Statisticians Chen, Durgana Named to Forbes’ 30 Under 30 List for Being Visionaries in Business, Academia, Advocacy
Assistant professor at New York University, Xi Chen, and senior researcher at the Walk Free Foundation, Davina Durgana, were added earlier this year to Forbes’ influential 30 Under 30 List. Presented annually, the recognition highlights 30 of the brightest young entrepreneurs, innovators, and game changers. Chen and Durgana’s presence on this year’s list demonstrates the increased recognition of the important role statistics plays in the business sector and the value of individuals with statistical and data analysis skills.
Chen studies machine learning, high-dimensional statistics, and operations research, which lead to new learning methods and approaches for big data analysis with applications for business, medicine, and other fields. He completed a postdoctoral position with Michael I. Jordan at the University of California, Berkeley and earned his doctoral degree from the Carnegie Mellon University School of Computer Science.
Durgana’s work focuses on using statistical models to track human trafficking across the globe to aid nonprofit and law enforcement efforts. In 2016, she won the ASA’s Harry V. Roberts Statistical Advocate of the Year Award. She earned her PhD from American University, MA from the American University of Paris, and BA from The George Washington University.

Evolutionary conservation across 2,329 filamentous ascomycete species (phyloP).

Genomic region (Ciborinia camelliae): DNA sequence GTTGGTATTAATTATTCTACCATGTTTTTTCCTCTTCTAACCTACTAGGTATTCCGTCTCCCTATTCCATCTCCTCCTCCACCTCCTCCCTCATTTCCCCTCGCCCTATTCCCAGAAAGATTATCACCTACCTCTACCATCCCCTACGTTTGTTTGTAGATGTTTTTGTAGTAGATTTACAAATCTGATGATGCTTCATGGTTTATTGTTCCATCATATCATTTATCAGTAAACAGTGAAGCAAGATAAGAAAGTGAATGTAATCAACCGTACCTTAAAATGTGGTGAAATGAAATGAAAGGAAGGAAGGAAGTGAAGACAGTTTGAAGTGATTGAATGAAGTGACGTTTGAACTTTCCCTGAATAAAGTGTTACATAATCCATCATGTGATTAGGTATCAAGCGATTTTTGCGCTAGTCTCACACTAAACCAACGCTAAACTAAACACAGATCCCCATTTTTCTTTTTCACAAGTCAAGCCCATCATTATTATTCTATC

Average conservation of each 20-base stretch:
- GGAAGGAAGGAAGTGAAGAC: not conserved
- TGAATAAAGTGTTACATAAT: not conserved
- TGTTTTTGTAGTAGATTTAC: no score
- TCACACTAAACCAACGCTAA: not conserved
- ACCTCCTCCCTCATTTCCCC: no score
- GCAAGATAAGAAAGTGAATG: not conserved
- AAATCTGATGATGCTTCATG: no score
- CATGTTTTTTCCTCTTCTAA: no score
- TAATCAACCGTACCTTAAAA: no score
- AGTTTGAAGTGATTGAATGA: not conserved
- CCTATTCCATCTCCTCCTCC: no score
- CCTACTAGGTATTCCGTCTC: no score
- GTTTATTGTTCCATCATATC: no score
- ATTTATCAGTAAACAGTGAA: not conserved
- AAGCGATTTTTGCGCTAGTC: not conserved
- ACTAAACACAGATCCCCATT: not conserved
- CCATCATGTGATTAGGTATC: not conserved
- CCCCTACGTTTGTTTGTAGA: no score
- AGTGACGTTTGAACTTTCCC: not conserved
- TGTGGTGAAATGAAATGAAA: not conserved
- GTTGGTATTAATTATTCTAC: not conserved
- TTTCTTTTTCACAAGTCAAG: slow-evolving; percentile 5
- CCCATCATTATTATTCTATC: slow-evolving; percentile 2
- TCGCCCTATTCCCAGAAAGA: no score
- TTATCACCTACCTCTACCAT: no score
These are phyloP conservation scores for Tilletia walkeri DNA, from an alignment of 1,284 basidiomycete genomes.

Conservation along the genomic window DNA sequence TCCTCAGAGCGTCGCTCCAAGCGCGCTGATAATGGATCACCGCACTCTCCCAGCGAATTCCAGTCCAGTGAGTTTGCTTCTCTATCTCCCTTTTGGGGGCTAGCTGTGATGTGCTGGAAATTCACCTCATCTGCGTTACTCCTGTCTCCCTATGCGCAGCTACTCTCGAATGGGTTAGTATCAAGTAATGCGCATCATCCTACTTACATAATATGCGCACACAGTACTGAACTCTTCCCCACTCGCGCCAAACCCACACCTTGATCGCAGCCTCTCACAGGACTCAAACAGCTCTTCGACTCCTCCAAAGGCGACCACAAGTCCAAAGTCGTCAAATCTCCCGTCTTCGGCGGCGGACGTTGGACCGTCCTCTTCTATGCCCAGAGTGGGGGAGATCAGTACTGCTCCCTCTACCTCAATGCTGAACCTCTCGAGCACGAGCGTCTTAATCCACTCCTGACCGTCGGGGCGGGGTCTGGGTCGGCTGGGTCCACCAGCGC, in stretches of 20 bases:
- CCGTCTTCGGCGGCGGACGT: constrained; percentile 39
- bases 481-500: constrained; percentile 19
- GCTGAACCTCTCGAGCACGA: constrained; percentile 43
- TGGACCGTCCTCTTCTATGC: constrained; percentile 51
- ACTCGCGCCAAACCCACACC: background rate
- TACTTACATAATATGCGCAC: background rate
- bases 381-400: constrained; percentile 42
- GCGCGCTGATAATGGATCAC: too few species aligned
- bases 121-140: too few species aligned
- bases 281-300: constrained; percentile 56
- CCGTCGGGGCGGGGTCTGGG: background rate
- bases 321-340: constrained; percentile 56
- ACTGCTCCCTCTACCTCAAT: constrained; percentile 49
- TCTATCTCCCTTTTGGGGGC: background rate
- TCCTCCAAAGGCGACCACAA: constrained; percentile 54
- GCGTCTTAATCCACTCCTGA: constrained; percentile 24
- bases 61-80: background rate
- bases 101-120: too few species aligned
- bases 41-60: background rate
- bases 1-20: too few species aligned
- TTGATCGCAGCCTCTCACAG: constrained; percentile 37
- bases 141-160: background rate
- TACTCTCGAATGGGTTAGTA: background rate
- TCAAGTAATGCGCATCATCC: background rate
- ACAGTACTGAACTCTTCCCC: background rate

While both Chen and Durgana’s fields are gaining awareness in the academic and professional arenas, Durgana’s specialty is the focus of the October 2017 issue of CHANCE, which is free to ASA members and available to the public by subscription. Dedicated entirely to the topic of modern slavery, the current issue features a historical overview of the scientific and political challenges in measuring the prevalence of modern slavery, plus innovative techniques being implemented throughout the world in present day. Authored by experts in the statistics of modern slavery from across the globe, this special issue is a must-read for educators, law enforcement professionals, policymakers, and even the general public, so communities and governments can more accurately identify its existence, develop effective prevention strategies, and work toward its eradication.